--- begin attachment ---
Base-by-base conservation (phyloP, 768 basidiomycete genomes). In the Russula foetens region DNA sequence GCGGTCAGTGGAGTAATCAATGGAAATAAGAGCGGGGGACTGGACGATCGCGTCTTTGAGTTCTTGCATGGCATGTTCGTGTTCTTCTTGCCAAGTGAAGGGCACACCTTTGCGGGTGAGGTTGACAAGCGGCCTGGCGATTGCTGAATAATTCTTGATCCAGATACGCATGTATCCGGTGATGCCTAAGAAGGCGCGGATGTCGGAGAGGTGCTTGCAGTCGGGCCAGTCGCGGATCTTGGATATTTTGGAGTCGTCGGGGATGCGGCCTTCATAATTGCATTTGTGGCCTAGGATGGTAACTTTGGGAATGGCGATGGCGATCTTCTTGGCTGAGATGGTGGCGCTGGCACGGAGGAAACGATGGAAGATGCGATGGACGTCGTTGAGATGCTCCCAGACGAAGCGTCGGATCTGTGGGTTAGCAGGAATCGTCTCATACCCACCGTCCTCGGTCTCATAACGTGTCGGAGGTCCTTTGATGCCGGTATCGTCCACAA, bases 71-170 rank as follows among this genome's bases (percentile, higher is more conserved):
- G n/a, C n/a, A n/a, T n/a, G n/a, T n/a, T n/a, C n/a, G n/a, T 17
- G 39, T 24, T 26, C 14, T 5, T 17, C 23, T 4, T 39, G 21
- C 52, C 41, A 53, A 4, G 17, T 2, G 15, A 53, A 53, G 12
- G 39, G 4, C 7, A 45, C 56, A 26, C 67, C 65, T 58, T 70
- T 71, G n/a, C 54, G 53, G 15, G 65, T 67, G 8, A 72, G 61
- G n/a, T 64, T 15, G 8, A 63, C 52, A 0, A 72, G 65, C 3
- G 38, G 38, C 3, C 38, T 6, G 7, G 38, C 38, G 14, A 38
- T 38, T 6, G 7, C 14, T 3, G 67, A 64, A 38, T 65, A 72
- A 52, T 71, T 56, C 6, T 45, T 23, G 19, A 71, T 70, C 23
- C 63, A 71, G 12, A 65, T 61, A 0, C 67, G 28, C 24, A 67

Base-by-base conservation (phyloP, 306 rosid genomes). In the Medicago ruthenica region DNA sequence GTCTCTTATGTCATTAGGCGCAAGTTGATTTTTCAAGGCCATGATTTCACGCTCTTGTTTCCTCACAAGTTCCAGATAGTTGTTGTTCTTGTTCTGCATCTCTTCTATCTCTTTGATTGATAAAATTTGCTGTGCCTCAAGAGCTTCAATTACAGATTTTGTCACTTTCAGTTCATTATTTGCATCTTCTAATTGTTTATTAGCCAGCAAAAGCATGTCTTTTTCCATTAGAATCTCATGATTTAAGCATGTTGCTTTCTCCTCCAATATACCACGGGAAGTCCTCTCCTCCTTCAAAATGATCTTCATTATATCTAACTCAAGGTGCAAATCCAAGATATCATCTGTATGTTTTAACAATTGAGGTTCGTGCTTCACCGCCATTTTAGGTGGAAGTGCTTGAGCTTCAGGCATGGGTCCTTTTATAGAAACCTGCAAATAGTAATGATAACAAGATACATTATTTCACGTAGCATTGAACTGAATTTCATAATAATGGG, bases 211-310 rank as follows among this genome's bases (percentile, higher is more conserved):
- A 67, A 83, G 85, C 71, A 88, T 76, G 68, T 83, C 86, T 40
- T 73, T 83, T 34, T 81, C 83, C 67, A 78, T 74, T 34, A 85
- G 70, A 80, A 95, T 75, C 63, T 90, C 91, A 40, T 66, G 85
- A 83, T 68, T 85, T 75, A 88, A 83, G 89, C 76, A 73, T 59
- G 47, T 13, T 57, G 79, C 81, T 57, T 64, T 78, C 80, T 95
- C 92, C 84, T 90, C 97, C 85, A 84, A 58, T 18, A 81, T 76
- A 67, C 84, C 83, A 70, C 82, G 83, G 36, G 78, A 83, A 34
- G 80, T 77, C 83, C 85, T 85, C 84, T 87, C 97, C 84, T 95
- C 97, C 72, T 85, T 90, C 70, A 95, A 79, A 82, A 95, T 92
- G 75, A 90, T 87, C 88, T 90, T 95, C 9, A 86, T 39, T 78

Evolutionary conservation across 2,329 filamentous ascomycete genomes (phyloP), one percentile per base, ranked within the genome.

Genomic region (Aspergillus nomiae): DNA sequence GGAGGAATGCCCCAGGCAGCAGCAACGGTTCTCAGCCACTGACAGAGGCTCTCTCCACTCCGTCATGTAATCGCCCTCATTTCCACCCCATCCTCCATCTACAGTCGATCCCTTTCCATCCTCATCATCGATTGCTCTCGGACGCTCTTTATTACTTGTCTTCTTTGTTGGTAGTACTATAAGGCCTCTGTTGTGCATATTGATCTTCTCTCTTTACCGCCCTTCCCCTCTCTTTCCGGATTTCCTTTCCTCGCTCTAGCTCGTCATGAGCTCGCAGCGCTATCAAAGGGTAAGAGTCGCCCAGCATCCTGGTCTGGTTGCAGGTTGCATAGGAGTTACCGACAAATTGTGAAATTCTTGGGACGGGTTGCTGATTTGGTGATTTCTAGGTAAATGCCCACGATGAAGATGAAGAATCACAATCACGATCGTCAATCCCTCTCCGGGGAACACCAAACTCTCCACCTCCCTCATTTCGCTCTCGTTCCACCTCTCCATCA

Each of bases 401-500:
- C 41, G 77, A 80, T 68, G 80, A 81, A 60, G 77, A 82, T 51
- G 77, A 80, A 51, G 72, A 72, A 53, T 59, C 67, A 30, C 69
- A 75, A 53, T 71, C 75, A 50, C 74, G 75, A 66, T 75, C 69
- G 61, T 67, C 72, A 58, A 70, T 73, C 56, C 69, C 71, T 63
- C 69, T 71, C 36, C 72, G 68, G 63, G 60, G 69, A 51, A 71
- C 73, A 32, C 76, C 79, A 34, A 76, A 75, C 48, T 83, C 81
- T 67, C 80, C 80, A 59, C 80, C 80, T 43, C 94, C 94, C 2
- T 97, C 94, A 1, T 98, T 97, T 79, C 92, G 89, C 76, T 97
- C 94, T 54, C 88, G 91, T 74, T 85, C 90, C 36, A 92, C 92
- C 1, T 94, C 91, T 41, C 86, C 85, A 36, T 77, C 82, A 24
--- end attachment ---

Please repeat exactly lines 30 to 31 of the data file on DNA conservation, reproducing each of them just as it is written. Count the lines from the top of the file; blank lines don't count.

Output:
- C 69, T 71, C 36, C 72, G 68, G 63, G 60, G 69, A 51, A 71
- C 73, A 32, C 76, C 79, A 34, A 76, A 75, C 48, T 83, C 81